CTC: How close are you securing a movie deal for your book “Purple Bananas: How Prince Saved Me and Other Selections from the Soundtrack 2 My Life”?

JW: Not very. That’s still a long way off, but I will sell them. “Purple Bananas” is a story that works and I just know in my heart that someday there will be a movie. I don’t know when. But it will happen.

CTC: How satisfied are you with your journalism career as a whole?

JW: I’ve written some good stories, but I still haven’t peaked as a journalist or writer. At least I hope to God I haven’t. There’s still so much to do.

CTC: Any advice you’d like to give to authors/journalists/bloggers on how to stay motivated and succeed at writing?

JW: Writing is just a skill that some people possess. If you’re talking about making a career out it, that’s tough. But that’s exactly what I’m trying to do. I don’t really have any advice to give. I just know that I was born to be a writer, just like Violent J was born to be a rapper and a songwriter. I stay motivated every day because I know if I just keep at it, I will manifest all of my dreams. Yep. All of ’em.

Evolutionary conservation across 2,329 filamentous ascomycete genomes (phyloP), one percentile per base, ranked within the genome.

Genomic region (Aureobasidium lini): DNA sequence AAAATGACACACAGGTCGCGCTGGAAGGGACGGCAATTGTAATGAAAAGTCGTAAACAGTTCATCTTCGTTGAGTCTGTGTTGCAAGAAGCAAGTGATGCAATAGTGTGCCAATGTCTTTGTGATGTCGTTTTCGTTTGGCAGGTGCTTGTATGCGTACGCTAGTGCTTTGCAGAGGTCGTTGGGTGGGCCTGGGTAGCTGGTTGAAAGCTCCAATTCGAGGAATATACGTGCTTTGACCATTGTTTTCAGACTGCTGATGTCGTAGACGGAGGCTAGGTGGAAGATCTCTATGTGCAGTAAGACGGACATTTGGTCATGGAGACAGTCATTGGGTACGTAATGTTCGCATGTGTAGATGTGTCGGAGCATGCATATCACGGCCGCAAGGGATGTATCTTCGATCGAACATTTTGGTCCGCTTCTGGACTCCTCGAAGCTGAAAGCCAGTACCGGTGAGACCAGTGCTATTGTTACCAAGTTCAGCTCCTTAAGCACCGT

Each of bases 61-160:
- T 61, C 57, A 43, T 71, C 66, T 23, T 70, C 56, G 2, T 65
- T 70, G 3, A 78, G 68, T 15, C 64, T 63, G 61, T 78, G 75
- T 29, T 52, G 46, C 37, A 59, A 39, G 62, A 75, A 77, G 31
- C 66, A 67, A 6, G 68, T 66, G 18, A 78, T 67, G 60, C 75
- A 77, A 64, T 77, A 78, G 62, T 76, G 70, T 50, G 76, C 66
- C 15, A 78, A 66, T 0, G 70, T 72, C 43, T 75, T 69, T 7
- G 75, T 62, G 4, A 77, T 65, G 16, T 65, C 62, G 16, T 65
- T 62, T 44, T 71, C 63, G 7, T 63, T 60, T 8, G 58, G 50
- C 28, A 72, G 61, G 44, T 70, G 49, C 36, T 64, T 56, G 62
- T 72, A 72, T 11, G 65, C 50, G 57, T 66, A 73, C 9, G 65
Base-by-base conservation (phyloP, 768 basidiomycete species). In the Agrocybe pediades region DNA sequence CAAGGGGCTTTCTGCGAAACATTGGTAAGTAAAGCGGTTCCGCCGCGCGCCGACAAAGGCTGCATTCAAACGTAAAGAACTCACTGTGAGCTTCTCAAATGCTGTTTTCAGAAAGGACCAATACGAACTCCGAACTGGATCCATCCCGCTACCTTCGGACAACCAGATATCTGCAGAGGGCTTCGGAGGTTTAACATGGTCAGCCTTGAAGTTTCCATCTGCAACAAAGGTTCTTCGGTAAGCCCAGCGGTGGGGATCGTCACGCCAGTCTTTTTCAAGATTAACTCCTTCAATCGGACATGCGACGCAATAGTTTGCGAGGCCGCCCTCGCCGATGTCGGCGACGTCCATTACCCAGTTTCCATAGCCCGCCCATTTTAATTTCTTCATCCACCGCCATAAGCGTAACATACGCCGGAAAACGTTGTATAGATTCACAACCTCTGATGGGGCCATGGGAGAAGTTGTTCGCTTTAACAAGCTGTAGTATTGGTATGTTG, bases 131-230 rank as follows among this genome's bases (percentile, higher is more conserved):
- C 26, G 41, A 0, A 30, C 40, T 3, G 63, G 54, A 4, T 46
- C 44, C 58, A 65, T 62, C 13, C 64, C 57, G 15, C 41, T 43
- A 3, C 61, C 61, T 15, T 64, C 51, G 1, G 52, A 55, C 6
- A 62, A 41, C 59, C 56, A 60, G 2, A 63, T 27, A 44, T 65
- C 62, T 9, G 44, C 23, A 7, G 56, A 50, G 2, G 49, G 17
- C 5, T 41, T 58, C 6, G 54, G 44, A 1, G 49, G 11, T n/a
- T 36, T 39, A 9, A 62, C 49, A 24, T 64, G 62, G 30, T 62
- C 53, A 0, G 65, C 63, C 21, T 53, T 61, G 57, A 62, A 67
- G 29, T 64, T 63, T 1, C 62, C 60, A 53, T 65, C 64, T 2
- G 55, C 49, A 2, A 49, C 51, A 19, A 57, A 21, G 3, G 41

CTC: What do you hope to accomplish within your journalism career in the next decade?

JW: Oh boy. There’s just so much I want to do while I’m alive, you know? In the next decade, I want to do everything. I want to profile Katie Holmes for the Toledo City Paper. I want to sell the film rights for “Purple Bananas” and assist in developing the screenplay. I want to do a review of Jerry Lewis’ “The Day The Clown Cried.” I want to self-publish two more books. I want to write a story about my daughter, because she is, in fact, quite awesome. As my friend Kevin Gill is always saying, “I’m all about that PMA. Positive mental attitude.” And I live with depression and anxiety, so PMA is not my natural setting, you know what I mean? But I just know that great things are ahead and I just want to go the distance.

 

*Jason Webber laying down a rap at Anybody Killa’s studio. Photo courtesy of Rachelette*

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Interviewer: Chad Thomas Carsten